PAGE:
I feel guilty for not being more assertive these past two years when Tobias fell off the face of the earth. We went for a long time without talking on the phone. He had a history of disappearing from time to time.

But no matter how annoyed I got at his lack of presence, I knew in the back of my mind that we’d reunite and do what we always do. We’d sit at a bar somewhere, he’d buy the first round of beers, and we’d laugh and tell stories. I knew he’d be one of my groomsmen whenever I got married. I knew we’d go to a UFC fight together.

I’ll never get to see those scenes play out though.

I think about his girlfriend who was expecting a life with him. I think about his family being told this news over the phone. I think about all the thousands of friends and acquaintances he stacked up over the years…each of whom will feel a sharp pain learning that one of the greatest people they’ve ever met is no longer living on this planet.

I also think about when I tried to kill myself in 2017. It never hit me until now how utterly devastating that would’ve been for the people around me if it had actually worked.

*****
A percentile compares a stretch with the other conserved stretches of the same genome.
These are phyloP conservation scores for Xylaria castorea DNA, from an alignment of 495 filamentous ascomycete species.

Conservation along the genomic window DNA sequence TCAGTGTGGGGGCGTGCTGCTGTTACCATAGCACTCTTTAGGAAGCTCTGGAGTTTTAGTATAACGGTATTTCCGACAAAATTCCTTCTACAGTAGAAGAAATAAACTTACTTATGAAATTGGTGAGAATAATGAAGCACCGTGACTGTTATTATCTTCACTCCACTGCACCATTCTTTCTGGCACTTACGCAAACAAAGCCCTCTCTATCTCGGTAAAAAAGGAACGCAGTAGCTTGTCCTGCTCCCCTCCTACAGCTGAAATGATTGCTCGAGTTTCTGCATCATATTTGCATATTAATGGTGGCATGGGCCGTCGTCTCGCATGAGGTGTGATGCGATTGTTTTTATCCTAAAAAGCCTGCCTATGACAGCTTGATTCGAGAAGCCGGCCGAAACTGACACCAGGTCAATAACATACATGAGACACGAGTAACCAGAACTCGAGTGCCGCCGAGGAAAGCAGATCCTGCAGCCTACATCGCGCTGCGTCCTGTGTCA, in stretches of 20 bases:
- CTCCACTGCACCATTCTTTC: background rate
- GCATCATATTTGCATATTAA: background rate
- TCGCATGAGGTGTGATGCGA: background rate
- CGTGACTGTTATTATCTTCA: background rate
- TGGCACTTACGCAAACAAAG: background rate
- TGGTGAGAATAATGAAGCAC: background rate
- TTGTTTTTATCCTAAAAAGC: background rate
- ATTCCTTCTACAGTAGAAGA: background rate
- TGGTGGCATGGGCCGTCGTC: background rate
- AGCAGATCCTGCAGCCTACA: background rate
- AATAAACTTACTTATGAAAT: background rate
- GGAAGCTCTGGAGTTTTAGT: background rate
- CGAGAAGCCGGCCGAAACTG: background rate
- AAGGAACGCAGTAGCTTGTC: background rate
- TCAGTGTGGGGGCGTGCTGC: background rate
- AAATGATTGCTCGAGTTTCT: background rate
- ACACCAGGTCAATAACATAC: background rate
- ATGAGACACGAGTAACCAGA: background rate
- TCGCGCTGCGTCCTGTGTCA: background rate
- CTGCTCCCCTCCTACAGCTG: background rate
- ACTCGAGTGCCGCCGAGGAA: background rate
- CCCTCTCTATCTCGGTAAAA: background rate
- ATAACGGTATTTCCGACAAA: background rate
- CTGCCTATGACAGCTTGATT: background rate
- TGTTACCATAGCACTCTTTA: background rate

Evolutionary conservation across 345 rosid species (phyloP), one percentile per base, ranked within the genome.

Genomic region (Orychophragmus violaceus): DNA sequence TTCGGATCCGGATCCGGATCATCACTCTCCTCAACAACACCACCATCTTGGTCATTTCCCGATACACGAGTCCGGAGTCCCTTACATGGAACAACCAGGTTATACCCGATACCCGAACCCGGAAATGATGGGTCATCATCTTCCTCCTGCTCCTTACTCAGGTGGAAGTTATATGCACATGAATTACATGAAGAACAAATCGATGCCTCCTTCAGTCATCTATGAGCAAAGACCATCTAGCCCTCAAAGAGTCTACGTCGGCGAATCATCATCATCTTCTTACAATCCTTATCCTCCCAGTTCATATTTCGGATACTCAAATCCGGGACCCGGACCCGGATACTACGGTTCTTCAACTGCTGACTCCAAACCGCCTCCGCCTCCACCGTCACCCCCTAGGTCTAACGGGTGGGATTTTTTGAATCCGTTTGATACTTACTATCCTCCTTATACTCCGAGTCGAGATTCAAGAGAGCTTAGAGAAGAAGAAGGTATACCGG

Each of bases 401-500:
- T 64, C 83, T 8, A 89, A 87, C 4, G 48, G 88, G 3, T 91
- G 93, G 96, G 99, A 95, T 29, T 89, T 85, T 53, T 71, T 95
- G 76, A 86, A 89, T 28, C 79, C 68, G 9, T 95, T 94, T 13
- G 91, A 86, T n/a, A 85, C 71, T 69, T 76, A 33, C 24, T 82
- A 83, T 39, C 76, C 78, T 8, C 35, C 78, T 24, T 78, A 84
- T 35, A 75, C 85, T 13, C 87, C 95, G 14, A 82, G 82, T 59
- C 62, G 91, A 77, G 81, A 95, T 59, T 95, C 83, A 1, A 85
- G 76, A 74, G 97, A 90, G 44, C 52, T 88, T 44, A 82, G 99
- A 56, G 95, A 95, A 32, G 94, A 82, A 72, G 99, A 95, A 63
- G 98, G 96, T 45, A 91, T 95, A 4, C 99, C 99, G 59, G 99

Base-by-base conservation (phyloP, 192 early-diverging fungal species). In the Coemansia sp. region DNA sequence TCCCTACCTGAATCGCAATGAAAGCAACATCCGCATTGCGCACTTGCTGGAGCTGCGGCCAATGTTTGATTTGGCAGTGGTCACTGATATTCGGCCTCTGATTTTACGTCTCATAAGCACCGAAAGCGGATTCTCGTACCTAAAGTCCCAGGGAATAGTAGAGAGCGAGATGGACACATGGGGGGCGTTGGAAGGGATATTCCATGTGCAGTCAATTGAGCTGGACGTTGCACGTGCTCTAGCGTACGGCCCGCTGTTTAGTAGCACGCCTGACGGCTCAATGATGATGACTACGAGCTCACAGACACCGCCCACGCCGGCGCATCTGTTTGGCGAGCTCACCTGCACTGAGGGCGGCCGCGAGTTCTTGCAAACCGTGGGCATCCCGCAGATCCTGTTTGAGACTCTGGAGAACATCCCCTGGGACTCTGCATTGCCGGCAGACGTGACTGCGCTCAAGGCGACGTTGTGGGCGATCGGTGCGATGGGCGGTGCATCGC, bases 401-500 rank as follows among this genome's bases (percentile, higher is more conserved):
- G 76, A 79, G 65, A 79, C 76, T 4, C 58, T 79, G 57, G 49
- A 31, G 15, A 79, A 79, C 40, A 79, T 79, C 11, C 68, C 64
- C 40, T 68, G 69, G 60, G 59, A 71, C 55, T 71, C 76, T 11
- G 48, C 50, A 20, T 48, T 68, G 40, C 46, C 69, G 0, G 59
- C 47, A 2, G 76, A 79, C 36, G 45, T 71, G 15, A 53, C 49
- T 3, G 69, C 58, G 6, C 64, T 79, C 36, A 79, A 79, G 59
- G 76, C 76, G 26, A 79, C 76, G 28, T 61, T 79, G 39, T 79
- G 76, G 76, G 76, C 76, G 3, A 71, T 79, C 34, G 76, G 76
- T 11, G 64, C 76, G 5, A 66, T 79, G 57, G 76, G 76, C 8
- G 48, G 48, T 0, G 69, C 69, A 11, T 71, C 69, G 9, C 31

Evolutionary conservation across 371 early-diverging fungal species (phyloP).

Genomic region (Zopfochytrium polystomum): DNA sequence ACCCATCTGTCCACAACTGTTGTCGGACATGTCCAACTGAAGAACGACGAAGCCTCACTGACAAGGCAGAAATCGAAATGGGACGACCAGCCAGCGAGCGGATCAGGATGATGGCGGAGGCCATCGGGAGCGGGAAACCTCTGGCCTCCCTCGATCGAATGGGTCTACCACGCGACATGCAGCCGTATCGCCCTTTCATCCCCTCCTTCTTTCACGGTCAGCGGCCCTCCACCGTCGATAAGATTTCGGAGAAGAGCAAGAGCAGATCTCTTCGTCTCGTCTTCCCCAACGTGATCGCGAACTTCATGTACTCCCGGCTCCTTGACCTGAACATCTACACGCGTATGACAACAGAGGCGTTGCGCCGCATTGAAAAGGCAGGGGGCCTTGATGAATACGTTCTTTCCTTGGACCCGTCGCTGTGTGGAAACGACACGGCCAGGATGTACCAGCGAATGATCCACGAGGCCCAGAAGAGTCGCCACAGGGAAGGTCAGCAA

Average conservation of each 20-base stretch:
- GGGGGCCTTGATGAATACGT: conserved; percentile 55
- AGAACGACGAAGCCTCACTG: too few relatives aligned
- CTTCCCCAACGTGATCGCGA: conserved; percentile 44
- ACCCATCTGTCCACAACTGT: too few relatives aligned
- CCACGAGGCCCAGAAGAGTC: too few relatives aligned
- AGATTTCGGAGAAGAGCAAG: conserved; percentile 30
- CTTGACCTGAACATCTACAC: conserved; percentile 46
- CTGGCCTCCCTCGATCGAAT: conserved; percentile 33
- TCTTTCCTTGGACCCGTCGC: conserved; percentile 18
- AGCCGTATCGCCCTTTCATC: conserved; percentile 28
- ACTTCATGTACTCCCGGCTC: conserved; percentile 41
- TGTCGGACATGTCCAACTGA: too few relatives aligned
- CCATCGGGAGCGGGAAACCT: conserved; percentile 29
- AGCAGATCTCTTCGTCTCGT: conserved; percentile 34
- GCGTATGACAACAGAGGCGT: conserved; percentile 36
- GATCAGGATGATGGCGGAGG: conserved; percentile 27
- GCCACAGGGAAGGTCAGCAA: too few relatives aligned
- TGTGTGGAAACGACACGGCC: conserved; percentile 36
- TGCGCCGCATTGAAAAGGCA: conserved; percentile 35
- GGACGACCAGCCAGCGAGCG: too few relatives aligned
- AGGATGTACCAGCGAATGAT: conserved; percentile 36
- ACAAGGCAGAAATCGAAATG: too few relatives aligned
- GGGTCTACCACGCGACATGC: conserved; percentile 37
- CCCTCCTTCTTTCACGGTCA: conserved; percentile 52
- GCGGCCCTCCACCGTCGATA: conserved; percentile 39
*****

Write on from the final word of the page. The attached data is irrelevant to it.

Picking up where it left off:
I’m so sorry.

(Tucson, Arizona, 2020.)

There’s still a shocking level of denial in me. I keep thinking, Well let me just call him. If I just call him we can sort this whole thing out. If I could just talk to him…

He reached out to me last month for the first time in over a year. I was in Argentina at the time and felt it would be easier to just set up a call when I got back to the States.


I’ve reread these texts a hundred times. I can hear his voice. It makes me cry every time.

We never set up that call. The logical part of me knows there’s no way I could’ve known what would’ve happened. But the emotional part feels like not calling him back will be one of my deepest life regrets.

Just one more conversation. What I would give for that.

Looking back, one thing I’m wildly grateful for is the number of times I said “I love you” to my friend. Every hang. Every chat.

We were extremely vocal about how much we appreciated each other and the friendship we created. As two masculine men, it never felt weird.

Tell your friends you love them. Tell them why. When one of you leaves, you’ll only wish you said it more.

And please. If you are battling with anything that makes you want to do something drastic, call someone. A friend, a relative, a hotline…

Email me if you have to:

I miss my friend. Everyone who met him even once misses him.

Thank you for all the memories, Tobias. I love you, buddy. 🤍🖤